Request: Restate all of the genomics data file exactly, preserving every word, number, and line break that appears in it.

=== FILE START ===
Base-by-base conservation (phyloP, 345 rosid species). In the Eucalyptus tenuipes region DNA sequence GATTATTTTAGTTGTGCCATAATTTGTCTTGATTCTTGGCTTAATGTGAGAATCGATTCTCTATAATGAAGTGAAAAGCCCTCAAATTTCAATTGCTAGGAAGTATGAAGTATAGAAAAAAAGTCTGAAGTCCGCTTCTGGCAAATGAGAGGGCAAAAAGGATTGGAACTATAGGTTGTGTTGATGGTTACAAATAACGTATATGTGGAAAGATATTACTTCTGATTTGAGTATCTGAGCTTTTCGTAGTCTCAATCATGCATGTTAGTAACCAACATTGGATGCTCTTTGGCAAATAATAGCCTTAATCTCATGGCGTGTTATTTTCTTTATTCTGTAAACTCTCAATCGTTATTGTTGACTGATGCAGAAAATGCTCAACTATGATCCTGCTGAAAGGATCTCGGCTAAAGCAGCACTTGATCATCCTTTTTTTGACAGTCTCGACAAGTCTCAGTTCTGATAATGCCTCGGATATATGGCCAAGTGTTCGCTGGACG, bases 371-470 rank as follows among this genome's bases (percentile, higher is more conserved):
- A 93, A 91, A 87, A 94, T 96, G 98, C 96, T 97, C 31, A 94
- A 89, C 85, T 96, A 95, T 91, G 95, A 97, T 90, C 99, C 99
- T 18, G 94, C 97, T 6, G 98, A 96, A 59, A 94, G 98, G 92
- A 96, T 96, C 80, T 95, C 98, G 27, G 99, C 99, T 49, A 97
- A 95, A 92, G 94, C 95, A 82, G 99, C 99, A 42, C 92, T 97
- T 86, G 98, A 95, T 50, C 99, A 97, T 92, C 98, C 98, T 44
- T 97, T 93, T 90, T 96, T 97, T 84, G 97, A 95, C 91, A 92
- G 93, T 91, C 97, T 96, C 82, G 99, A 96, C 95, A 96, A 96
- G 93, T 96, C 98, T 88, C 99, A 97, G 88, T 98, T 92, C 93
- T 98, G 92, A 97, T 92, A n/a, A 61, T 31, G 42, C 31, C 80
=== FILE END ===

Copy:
Base-by-base conservation (phyloP, 345 rosid species). In the Eucalyptus tenuipes region DNA sequence GATTATTTTAGTTGTGCCATAATTTGTCTTGATTCTTGGCTTAATGTGAGAATCGATTCTCTATAATGAAGTGAAAAGCCCTCAAATTTCAATTGCTAGGAAGTATGAAGTATAGAAAAAAAGTCTGAAGTCCGCTTCTGGCAAATGAGAGGGCAAAAAGGATTGGAACTATAGGTTGTGTTGATGGTTACAAATAACGTATATGTGGAAAGATATTACTTCTGATTTGAGTATCTGAGCTTTTCGTAGTCTCAATCATGCATGTTAGTAACCAACATTGGATGCTCTTTGGCAAATAATAGCCTTAATCTCATGGCGTGTTATTTTCTTTATTCTGTAAACTCTCAATCGTTATTGTTGACTGATGCAGAAAATGCTCAACTATGATCCTGCTGAAAGGATCTCGGCTAAAGCAGCACTTGATCATCCTTTTTTTGACAGTCTCGACAAGTCTCAGTTCTGATAATGCCTCGGATATATGGCCAAGTGTTCGCTGGACG, bases 371-470 rank as follows among this genome's bases (percentile, higher is more conserved):
- A 93, A 91, A 87, A 94, T 96, G 98, C 96, T 97, C 31, A 94
- A 89, C 85, T 96, A 95, T 91, G 95, A 97, T 90, C 99, C 99
- T 18, G 94, C 97, T 6, G 98, A 96, A 59, A 94, G 98, G 92
- A 96, T 96, C 80, T 95, C 98, G 27, G 99, C 99, T 49, A 97
- A 95, A 92, G 94, C 95, A 82, G 99, C 99, A 42, C 92, T 97
- T 86, G 98, A 95, T 50, C 99, A 97, T 92, C 98, C 98, T 44
- T 97, T 93, T 90, T 96, T 97, T 84, G 97, A 95, C 91, A 92
- G 93, T 91, C 97, T 96, C 82, G 99, A 96, C 95, A 96, A 96
- G 93, T 96, C 98, T 88, C 99, A 97, G 88, T 98, T 92, C 93
- T 98, G 92, A 97, T 92, A n/a, A 61, T 31, G 42, C 31, C 80